Azerbaijani judge orders change of venue in trial of journalists over Islam article

Baku, Azerbaijan - A judge ordered a change of venue Monday in the trial of two Azerbaijani journalists accused of inciting religious hatred with an article that criticized Islam, postponing its start for the second time.

As Monday's opening session of the trial of reporter Rafiq Tagi and editor Samir Huseinov began at a district court in Baku, judge Mahammadali Zulfugarov granted a prosecution request and ruled that they should be tried in the district where their newspaper's office is located, rather than where they live.

It was not immediately clear when the trial would get under way .

It had been expected to start in January, but the court postponed it to give prosecutors more time to investigate, keeping the defendants in custody. If convicted, Tagi and Huseinov could face three to five years in prison.

The case has touched a nerve in Azerbaijan, a mostly Muslim country with a secular government that has little tolerance for independent media.

Tagi's November article in the small newspaper Senet asserted that Islam has suffocated people, pulled them away from freedom and hindered humanity's development, and said that the Prophet Muhammad created problems for Eastern countries.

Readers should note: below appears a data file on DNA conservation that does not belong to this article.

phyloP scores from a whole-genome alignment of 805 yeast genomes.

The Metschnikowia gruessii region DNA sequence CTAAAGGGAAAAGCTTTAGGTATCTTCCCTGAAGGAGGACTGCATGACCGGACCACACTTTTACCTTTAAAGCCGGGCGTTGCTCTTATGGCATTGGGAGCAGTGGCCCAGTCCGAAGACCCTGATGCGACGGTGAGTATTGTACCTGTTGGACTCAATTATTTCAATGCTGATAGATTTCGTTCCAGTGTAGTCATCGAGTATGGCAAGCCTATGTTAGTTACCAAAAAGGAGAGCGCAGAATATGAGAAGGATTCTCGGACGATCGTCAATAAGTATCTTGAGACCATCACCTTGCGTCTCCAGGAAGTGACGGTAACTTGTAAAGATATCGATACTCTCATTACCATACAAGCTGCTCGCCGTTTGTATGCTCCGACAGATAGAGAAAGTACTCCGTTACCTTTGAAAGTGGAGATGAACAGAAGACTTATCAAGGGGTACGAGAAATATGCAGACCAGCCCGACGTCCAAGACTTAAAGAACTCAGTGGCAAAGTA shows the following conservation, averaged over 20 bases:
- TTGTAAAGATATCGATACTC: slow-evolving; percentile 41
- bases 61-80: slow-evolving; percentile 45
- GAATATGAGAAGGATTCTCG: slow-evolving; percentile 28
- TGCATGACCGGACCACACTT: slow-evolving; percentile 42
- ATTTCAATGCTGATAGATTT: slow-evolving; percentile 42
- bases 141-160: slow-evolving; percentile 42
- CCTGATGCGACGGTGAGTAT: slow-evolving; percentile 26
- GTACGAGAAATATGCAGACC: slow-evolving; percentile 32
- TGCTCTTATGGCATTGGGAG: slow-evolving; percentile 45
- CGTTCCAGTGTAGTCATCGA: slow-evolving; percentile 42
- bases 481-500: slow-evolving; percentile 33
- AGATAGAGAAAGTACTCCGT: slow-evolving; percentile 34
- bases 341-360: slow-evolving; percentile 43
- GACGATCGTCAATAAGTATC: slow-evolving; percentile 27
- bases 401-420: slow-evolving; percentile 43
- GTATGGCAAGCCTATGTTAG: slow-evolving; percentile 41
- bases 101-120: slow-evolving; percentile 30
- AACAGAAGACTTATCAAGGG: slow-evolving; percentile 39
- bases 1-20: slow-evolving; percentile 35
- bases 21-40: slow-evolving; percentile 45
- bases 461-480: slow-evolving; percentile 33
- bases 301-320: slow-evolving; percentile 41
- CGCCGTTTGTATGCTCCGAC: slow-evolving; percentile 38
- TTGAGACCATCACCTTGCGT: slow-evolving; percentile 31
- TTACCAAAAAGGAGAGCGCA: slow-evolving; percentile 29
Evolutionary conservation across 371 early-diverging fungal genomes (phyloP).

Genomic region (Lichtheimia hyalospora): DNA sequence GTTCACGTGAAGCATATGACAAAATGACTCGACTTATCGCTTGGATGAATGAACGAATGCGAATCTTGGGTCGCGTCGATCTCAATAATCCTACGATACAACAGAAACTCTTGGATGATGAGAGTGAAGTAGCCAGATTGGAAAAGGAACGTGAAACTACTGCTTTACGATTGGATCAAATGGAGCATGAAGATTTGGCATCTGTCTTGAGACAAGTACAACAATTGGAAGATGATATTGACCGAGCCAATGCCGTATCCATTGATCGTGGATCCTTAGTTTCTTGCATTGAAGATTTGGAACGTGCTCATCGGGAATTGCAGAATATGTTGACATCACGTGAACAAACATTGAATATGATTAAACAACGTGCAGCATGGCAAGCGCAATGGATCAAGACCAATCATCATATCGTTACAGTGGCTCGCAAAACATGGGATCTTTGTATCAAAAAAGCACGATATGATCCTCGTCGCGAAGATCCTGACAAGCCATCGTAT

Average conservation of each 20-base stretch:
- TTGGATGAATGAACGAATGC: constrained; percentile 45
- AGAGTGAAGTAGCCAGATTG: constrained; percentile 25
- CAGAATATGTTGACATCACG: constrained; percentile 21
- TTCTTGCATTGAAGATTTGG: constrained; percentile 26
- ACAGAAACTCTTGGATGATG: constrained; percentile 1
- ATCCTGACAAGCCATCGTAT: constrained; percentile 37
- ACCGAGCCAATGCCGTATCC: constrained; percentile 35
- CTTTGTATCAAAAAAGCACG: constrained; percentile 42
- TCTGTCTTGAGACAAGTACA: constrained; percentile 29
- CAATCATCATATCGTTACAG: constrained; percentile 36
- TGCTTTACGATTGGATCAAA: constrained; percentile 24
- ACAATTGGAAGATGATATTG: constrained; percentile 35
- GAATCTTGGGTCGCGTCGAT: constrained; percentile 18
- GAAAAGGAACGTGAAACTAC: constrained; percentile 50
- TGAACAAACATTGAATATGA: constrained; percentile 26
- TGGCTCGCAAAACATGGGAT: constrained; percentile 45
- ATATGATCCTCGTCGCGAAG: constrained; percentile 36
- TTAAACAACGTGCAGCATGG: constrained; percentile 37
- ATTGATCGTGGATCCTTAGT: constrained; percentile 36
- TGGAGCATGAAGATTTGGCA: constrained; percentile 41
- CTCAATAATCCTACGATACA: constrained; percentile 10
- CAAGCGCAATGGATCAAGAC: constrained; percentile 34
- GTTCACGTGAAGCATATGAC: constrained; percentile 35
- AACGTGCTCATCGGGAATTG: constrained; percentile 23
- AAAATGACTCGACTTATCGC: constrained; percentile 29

The article sparked angry protests — including calls for Tagi's death — in a village near Baku whose conservative Muslim community has clashed with the authoritarian, secular government. The case has also deepened concerns about freedom of speech and foreign influence in the oil-rich former Soviet republic.

"Arresting journalists for freely expressing their ideas is unacceptable," said Vagif Bayatli Onar, one of several well-known poets who attended the hearings to show support for the defendants.

The government of President Ilham Aliev, who took over from his father in a 2003 election denounced by opponents as a sham, has faced persistent criticism over the heavy-handed treatment of independent media.

Tagi told the court, "Everything that's happening is wrong." Huseinov declared that he was rejecting his Azerbaijani citizenship in protest at the prosecution.

The defendants' lawyer, Isakhan Asurov, said he saw no hidden motive for the venue change but stressed that the issue should have been resolved earlier.

Asurov also said his clients' rights were violated when they were brought into the courtroom "in handcuffs, like criminals," and when a guard listened in on his discussions with them earlier. He said the case against his clients "has no future because it violates" the right to free speech.

The article reportedly sparked protests in neighboring Iran, and it has compounded concerns in Azerbaijan about the influence of Iran, which has a large ethnic Azeri minority. The trial is also expected to be closely watched in the West, which is interested in Azerbaijan because of its oil riches and its strategic position between Iran and Russia.